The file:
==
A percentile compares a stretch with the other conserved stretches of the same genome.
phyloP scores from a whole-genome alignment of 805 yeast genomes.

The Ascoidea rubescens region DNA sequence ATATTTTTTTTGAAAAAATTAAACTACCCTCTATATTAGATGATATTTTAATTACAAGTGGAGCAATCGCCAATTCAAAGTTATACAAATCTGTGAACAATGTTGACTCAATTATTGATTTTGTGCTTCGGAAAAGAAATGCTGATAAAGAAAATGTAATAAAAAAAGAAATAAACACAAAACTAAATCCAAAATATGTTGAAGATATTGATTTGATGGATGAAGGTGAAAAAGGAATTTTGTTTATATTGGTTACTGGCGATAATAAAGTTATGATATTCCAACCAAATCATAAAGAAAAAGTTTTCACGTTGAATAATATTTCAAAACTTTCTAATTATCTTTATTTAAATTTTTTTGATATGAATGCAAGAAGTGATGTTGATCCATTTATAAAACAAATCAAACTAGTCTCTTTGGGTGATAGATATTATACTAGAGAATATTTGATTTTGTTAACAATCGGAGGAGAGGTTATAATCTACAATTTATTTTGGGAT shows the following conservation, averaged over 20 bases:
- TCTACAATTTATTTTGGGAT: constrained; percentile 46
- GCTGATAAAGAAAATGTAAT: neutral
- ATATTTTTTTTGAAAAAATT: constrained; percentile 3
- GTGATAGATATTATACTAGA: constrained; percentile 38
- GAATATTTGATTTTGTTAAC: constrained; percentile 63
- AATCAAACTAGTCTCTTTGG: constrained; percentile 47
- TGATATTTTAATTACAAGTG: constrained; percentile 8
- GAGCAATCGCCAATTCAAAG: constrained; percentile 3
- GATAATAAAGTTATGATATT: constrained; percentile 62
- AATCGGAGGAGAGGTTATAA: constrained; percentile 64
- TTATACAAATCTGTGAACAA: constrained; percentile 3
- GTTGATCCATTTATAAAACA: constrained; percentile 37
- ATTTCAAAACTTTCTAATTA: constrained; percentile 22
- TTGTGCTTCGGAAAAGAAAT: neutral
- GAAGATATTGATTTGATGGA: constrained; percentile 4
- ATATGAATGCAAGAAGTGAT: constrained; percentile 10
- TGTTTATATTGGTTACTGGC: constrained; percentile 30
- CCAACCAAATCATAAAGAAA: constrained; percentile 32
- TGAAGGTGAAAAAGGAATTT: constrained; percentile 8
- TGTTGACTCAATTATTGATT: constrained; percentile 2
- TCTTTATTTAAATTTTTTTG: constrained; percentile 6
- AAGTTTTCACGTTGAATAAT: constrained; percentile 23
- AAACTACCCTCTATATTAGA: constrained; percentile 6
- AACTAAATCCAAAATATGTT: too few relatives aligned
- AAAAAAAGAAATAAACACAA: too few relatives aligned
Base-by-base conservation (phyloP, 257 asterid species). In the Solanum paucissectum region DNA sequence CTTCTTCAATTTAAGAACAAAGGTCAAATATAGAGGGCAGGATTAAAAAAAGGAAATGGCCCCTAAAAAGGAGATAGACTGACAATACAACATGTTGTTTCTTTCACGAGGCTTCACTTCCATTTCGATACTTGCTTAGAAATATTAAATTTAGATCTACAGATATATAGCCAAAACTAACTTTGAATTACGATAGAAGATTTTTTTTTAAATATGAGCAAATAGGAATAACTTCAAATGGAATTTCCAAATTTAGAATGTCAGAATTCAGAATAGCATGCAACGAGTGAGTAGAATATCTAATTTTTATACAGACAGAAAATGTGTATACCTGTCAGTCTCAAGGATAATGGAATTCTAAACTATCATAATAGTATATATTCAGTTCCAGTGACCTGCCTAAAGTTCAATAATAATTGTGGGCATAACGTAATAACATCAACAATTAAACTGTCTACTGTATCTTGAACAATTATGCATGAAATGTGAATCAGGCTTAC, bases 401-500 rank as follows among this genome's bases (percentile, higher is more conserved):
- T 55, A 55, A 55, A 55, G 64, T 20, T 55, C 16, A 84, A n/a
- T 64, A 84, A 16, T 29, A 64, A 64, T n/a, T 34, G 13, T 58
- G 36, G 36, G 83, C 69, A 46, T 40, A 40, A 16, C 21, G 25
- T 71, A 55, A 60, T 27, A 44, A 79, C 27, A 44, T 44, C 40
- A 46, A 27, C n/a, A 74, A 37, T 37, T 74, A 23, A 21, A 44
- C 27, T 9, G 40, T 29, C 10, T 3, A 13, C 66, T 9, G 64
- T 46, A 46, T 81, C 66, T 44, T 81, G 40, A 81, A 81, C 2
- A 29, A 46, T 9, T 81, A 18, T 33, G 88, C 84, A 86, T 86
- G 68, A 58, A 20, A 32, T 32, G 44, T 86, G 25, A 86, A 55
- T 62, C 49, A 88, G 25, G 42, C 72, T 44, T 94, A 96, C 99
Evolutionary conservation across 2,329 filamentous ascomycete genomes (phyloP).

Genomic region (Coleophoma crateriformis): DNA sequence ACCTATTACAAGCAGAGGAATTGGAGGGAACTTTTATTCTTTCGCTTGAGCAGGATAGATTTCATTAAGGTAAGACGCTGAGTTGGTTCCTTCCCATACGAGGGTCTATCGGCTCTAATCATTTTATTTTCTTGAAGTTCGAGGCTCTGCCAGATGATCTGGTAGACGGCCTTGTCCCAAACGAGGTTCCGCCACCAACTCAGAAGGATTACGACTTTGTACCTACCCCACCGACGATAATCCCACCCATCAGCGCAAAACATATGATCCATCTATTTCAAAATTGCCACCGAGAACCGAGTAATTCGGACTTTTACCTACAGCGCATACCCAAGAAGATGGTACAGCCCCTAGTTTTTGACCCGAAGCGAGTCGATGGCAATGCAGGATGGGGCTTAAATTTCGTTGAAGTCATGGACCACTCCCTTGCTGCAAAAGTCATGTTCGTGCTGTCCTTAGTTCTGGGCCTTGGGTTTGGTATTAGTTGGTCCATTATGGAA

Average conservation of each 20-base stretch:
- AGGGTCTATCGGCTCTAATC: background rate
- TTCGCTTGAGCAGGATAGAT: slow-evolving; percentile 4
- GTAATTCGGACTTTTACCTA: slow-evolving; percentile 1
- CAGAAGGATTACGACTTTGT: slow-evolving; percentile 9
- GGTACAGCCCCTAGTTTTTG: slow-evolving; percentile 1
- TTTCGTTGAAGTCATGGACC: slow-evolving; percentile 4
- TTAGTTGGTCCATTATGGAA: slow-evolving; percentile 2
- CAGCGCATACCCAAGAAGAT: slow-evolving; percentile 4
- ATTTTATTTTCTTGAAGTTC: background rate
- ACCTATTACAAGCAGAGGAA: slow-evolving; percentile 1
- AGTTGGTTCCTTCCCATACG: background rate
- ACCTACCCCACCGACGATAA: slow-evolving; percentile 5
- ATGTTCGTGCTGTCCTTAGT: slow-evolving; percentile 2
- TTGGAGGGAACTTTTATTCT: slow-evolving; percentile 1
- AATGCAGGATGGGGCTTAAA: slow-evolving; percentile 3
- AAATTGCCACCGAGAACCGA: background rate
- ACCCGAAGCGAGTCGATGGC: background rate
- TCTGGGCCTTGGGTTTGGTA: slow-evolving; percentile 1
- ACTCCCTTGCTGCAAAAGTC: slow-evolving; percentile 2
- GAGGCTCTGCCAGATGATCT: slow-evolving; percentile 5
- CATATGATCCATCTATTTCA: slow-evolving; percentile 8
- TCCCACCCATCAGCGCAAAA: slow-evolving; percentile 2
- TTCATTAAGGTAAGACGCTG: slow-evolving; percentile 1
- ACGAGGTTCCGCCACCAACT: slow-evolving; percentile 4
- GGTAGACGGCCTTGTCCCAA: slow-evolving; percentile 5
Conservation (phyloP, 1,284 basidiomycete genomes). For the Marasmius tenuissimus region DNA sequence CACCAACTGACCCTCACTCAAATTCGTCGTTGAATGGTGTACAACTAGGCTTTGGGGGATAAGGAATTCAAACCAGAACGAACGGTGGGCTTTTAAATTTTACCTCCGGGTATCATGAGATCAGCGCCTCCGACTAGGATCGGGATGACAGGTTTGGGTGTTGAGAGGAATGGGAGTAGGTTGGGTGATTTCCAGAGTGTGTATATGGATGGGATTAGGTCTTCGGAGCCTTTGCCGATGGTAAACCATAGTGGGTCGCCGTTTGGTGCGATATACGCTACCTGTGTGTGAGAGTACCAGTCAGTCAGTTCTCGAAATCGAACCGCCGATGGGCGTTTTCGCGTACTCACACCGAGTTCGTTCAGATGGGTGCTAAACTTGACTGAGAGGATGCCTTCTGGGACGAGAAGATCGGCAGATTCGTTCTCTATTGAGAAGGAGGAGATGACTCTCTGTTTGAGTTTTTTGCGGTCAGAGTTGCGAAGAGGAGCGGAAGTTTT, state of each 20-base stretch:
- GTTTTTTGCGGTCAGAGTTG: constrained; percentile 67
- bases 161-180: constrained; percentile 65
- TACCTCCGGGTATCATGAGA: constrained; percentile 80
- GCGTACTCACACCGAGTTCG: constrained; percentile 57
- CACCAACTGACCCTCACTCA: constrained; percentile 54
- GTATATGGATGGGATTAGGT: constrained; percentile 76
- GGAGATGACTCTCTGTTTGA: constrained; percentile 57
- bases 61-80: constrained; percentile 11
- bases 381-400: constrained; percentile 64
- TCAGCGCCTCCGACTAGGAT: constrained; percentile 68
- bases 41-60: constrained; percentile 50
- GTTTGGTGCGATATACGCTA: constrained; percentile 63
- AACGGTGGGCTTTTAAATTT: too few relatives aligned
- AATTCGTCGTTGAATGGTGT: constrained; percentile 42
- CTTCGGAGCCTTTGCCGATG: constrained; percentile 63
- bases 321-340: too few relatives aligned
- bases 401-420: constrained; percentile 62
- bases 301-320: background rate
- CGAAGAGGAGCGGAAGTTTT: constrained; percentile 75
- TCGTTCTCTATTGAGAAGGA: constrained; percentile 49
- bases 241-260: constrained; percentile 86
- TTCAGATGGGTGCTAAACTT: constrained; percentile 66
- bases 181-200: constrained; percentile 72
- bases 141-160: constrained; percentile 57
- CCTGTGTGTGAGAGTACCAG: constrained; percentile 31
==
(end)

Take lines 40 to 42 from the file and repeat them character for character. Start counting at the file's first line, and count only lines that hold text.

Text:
Evolutionary conservation across 2,329 filamentous ascomycete genomes (phyloP).

Genomic region (Coleophoma crateriformis): DNA sequence ACCTATTACAAGCAGAGGAATTGGAGGGAACTTTTATTCTTTCGCTTGAGCAGGATAGATTTCATTAAGGTAAGACGCTGAGTTGGTTCCTTCCCATACGAGGGTCTATCGGCTCTAATCATTTTATTTTCTTGAAGTTCGAGGCTCTGCCAGATGATCTGGTAGACGGCCTTGTCCCAAACGAGGTTCCGCCACCAACTCAGAAGGATTACGACTTTGTACCTACCCCACCGACGATAATCCCACCCATCAGCGCAAAACATATGATCCATCTATTTCAAAATTGCCACCGAGAACCGAGTAATTCGGACTTTTACCTACAGCGCATACCCAAGAAGATGGTACAGCCCCTAGTTTTTGACCCGAAGCGAGTCGATGGCAATGCAGGATGGGGCTTAAATTTCGTTGAAGTCATGGACCACTCCCTTGCTGCAAAAGTCATGTTCGTGCTGTCCTTAGTTCTGGGCCTTGGGTTTGGTATTAGTTGGTCCATTATGGAA

Average conservation of each 20-base stretch: